Western Cape Provincial Parliament | Western Cape Government

Western Cape Provincial Parliament

Provincial Parliament sittingHave you ever wondered how or where the major government decisions in our province are made?

The Western Cape Provincial Parliament – in Wale Street, central Cape Town – is the meeting place where elected provincial public representatives meet to discuss and agree on the laws and policies that govern our province.

Provincial Parliament and National Parliament – what is the difference?

Did you know that our provincial parliament is unique among our nine provinces? It is the only one in the country that refers to the legislature as Provincial Parliament and refers to officials as Members of Provincial Parliament (MPPs). There are 42 MPPs in our provincial parliament from 4 different political parties.

Our parliament is committed to providing quality support to members so that they can do their work with:

  • Transparency
  • Integrity
  • Professionalism
  • Impartiality
  • Efficiency
  • Accountability
  • Respect
  • Equality

The Western Cape Provincial Parliament is responsible for:

  • Making laws
  • Oversight
  • Planning
  • Facilitating public participation and public education initiatives

It is also where our Premier made her annual State of the Province Address on Thursady, 22 February. 

WCPP Speaker seat
National Parliament is a three-minute walk from our Provincial Parliament and comprises two houses, the National Assembly (NA)  and the National Council of Provinces (NCOP).

The NCOP represents each of our nine provinces’ governments in the National Parliament, while the NA represents the people and ensures that the government obeys the constitution.

Our National Parliament is responsible for:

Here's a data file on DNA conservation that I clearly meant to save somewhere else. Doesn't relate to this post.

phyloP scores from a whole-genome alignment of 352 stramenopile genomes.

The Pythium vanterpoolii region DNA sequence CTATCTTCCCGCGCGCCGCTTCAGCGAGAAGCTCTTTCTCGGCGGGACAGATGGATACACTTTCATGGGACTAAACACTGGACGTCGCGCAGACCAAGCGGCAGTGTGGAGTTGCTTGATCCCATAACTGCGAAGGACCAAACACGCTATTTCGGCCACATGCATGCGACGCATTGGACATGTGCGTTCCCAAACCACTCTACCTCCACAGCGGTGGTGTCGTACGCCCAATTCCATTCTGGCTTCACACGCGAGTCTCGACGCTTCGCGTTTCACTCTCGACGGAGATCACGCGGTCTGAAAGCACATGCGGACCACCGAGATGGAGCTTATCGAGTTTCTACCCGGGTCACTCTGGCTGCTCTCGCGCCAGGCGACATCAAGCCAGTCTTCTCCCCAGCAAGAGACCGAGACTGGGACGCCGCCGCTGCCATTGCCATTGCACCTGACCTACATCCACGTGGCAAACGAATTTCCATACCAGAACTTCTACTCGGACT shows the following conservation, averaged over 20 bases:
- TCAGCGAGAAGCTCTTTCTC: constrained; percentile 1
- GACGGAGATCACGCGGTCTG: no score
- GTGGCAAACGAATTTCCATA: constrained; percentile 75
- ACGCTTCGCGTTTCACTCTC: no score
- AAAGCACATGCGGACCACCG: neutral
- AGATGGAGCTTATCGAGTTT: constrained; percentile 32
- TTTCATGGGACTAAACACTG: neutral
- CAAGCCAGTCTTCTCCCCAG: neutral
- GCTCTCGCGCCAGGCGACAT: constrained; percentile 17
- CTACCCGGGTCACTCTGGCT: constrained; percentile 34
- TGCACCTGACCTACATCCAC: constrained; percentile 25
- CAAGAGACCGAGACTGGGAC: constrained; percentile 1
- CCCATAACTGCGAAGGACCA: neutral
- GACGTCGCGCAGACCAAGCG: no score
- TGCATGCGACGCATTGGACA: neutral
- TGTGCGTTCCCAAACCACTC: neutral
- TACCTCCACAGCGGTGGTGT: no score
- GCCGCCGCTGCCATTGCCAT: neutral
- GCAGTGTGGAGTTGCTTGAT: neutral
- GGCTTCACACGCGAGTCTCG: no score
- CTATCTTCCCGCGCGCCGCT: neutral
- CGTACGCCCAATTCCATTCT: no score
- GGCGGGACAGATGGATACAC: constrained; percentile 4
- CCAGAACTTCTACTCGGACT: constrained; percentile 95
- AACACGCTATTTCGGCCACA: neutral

• Making laws to improve our lives
  • Discussing government policies
  • Ensuring that public money is spent wisely
  • Approving budgets for the various government departments

provincial-parliament-coat-of-arms.jpgHow to recognise our Parliament

Each parliament or legislature in South Africa has unique symbols and the Western Cape Provincial Parliament is no different.

Our coat of arms, mace and logo all contain various cultural, environmental and historical references that celebrate our rich diversity.

The coat of arms

Our coat of arms symbolises important aspects of our province’s history, industry and natural resources, and it represents hope, stability and faith.

Our province’s rich agricultural, cultural and maritime heritage is also represented on the coat of arms, all under the motto ”Spes Bona”, which is Latin for Good Hope.

The mace 

This mace is a staff symbolising the authority of the Speaker of Provincial Parliament. 

provincial-mace.jpgYou will  see our province’s mace at the State of the Province Address, it will be placed in front of the Speaker and will only be removed when the House adjourns at the end of the parliamentary session. 

Like the logo and coat of arms, the cultural diversity of our province and natural beauty are represented in the mace.

provincial-parliament-logo.jpgThe logo
The three figures inside the logo represent the diversity in our province, the colours of our national flag and the three branches of government, namely the judiciary, the executive and the legislature.

The logo represents the openness of our parliament and the words around the figures refer to the diversity in our province. The words ”Provincial Parliament” are also translated into the province’s three official languages: Afrikaans, English and isiXhosa.

A brief history of the Western Cape Provincial Parliament

  • 164 years ago, the first parliamentary system in the then Cape Colony was formed.
  • 108 years ago, the system changed as the Union of South Africa was formed.
  • 23 years ago our current Provincial Parliament was formed.
  • Our parliament is housed at 7 Wale Street and the construction of the building began in 1939, with the first officials moving into the building in 1944.

Find out more about our parliament and how you can get involved. 


The content on this page was last updated on 28 February 2018